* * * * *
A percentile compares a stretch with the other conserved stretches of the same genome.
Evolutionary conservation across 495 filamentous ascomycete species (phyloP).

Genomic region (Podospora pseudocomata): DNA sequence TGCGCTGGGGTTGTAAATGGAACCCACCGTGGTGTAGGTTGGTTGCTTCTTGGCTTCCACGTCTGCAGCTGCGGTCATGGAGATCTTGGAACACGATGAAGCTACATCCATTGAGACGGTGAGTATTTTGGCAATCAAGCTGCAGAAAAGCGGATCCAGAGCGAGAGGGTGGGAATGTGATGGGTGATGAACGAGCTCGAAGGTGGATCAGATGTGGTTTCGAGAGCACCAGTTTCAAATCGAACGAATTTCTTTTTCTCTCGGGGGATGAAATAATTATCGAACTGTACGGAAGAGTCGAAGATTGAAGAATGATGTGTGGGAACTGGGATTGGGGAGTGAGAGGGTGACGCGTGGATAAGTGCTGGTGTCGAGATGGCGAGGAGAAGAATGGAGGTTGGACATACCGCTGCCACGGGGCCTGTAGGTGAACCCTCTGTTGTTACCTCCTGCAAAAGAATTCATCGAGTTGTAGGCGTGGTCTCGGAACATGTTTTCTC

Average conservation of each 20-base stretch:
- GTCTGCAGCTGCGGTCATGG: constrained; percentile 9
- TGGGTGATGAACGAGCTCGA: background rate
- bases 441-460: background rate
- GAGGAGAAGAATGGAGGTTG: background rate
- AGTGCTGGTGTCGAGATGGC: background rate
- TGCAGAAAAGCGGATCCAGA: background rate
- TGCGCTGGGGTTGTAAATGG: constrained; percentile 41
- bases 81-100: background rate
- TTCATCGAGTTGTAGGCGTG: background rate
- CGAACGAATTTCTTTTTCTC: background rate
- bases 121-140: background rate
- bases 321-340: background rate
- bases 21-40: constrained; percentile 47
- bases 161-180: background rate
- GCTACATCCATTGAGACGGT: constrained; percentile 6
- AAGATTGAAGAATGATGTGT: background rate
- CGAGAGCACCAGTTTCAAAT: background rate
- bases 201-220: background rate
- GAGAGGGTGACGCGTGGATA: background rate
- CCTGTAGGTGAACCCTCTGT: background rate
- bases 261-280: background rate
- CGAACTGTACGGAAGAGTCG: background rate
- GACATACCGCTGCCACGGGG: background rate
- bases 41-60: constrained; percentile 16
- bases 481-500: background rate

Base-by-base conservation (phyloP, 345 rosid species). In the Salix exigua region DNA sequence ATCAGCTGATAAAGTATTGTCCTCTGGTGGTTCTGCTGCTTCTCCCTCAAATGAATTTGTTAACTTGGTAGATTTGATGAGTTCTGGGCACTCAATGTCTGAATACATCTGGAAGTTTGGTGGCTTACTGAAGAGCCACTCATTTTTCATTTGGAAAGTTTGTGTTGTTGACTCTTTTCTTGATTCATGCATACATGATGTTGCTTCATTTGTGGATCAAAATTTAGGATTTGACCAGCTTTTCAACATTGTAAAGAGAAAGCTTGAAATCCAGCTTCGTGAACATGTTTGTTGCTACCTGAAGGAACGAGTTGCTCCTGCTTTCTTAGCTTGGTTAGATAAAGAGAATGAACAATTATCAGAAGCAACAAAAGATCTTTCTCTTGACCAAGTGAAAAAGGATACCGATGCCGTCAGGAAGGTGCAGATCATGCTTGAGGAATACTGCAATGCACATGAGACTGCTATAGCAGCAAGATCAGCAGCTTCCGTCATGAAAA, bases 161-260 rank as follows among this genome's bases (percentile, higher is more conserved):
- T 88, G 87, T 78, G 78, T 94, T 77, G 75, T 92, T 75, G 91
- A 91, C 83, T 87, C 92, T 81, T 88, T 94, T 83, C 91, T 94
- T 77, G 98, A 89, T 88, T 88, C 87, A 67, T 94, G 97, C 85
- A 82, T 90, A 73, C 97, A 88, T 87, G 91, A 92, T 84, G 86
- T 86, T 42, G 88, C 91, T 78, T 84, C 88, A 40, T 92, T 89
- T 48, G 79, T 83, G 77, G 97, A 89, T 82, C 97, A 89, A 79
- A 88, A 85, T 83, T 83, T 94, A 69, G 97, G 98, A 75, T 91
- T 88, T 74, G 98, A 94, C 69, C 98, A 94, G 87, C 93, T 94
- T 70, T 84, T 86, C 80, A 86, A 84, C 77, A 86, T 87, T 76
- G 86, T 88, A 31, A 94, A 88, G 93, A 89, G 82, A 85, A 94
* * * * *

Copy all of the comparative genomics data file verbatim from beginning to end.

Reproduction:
A percentile compares a stretch with the other conserved stretches of the same genome.
Evolutionary conservation across 495 filamentous ascomycete species (phyloP).

Genomic region (Podospora pseudocomata): DNA sequence TGCGCTGGGGTTGTAAATGGAACCCACCGTGGTGTAGGTTGGTTGCTTCTTGGCTTCCACGTCTGCAGCTGCGGTCATGGAGATCTTGGAACACGATGAAGCTACATCCATTGAGACGGTGAGTATTTTGGCAATCAAGCTGCAGAAAAGCGGATCCAGAGCGAGAGGGTGGGAATGTGATGGGTGATGAACGAGCTCGAAGGTGGATCAGATGTGGTTTCGAGAGCACCAGTTTCAAATCGAACGAATTTCTTTTTCTCTCGGGGGATGAAATAATTATCGAACTGTACGGAAGAGTCGAAGATTGAAGAATGATGTGTGGGAACTGGGATTGGGGAGTGAGAGGGTGACGCGTGGATAAGTGCTGGTGTCGAGATGGCGAGGAGAAGAATGGAGGTTGGACATACCGCTGCCACGGGGCCTGTAGGTGAACCCTCTGTTGTTACCTCCTGCAAAAGAATTCATCGAGTTGTAGGCGTGGTCTCGGAACATGTTTTCTC

Average conservation of each 20-base stretch:
- GTCTGCAGCTGCGGTCATGG: constrained; percentile 9
- TGGGTGATGAACGAGCTCGA: background rate
- bases 441-460: background rate
- GAGGAGAAGAATGGAGGTTG: background rate
- AGTGCTGGTGTCGAGATGGC: background rate
- TGCAGAAAAGCGGATCCAGA: background rate
- TGCGCTGGGGTTGTAAATGG: constrained; percentile 41
- bases 81-100: background rate
- TTCATCGAGTTGTAGGCGTG: background rate
- CGAACGAATTTCTTTTTCTC: background rate
- bases 121-140: background rate
- bases 321-340: background rate
- bases 21-40: constrained; percentile 47
- bases 161-180: background rate
- GCTACATCCATTGAGACGGT: constrained; percentile 6
- AAGATTGAAGAATGATGTGT: background rate
- CGAGAGCACCAGTTTCAAAT: background rate
- bases 201-220: background rate
- GAGAGGGTGACGCGTGGATA: background rate
- CCTGTAGGTGAACCCTCTGT: background rate
- bases 261-280: background rate
- CGAACTGTACGGAAGAGTCG: background rate
- GACATACCGCTGCCACGGGG: background rate
- bases 41-60: constrained; percentile 16
- bases 481-500: background rate

Base-by-base conservation (phyloP, 345 rosid species). In the Salix exigua region DNA sequence ATCAGCTGATAAAGTATTGTCCTCTGGTGGTTCTGCTGCTTCTCCCTCAAATGAATTTGTTAACTTGGTAGATTTGATGAGTTCTGGGCACTCAATGTCTGAATACATCTGGAAGTTTGGTGGCTTACTGAAGAGCCACTCATTTTTCATTTGGAAAGTTTGTGTTGTTGACTCTTTTCTTGATTCATGCATACATGATGTTGCTTCATTTGTGGATCAAAATTTAGGATTTGACCAGCTTTTCAACATTGTAAAGAGAAAGCTTGAAATCCAGCTTCGTGAACATGTTTGTTGCTACCTGAAGGAACGAGTTGCTCCTGCTTTCTTAGCTTGGTTAGATAAAGAGAATGAACAATTATCAGAAGCAACAAAAGATCTTTCTCTTGACCAAGTGAAAAAGGATACCGATGCCGTCAGGAAGGTGCAGATCATGCTTGAGGAATACTGCAATGCACATGAGACTGCTATAGCAGCAAGATCAGCAGCTTCCGTCATGAAAA, bases 161-260 rank as follows among this genome's bases (percentile, higher is more conserved):
- T 88, G 87, T 78, G 78, T 94, T 77, G 75, T 92, T 75, G 91
- A 91, C 83, T 87, C 92, T 81, T 88, T 94, T 83, C 91, T 94
- T 77, G 98, A 89, T 88, T 88, C 87, A 67, T 94, G 97, C 85
- A 82, T 90, A 73, C 97, A 88, T 87, G 91, A 92, T 84, G 86
- T 86, T 42, G 88, C 91, T 78, T 84, C 88, A 40, T 92, T 89
- T 48, G 79, T 83, G 77, G 97, A 89, T 82, C 97, A 89, A 79
- A 88, A 85, T 83, T 83, T 94, A 69, G 97, G 98, A 75, T 91
- T 88, T 74, G 98, A 94, C 69, C 98, A 94, G 87, C 93, T 94
- T 70, T 84, T 86, C 80, A 86, A 84, C 77, A 86, T 87, T 76
- G 86, T 88, A 31, A 94, A 88, G 93, A 89, G 82, A 85, A 94